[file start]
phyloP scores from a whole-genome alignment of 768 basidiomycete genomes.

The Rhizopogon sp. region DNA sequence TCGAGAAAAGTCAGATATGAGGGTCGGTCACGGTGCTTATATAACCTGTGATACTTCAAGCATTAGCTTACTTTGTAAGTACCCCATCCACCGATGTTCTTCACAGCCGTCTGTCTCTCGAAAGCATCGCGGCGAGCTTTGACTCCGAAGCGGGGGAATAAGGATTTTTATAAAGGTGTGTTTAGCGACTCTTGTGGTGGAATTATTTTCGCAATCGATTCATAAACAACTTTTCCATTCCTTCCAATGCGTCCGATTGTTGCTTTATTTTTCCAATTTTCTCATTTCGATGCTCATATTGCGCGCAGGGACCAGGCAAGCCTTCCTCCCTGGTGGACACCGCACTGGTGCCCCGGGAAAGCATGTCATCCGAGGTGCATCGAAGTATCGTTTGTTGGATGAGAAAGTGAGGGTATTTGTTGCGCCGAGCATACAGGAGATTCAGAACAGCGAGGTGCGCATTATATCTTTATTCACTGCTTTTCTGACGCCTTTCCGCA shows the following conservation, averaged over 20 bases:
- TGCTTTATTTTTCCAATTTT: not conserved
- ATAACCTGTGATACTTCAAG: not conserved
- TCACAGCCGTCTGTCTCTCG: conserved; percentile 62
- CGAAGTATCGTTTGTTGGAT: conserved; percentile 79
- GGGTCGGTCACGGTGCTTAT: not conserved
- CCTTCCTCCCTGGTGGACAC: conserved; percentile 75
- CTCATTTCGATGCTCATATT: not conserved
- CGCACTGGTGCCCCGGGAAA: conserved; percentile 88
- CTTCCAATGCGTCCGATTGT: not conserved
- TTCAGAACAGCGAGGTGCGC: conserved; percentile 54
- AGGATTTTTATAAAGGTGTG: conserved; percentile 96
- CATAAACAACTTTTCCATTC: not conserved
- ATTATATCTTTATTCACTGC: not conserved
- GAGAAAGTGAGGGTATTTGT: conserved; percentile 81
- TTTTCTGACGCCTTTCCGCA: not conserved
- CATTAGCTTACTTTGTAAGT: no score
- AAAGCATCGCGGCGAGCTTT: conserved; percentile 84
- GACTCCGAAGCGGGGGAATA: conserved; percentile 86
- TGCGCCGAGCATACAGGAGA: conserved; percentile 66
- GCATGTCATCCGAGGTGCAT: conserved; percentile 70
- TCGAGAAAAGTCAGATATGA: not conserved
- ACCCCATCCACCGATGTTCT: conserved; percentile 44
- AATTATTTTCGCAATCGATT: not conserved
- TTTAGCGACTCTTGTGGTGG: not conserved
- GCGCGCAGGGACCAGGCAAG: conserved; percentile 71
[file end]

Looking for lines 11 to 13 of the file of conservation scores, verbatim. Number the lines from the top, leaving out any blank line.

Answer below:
- CTTCCAATGCGTCCGATTGT: not conserved
- TTCAGAACAGCGAGGTGCGC: conserved; percentile 54
- AGGATTTTTATAAAGGTGTG: conserved; percentile 96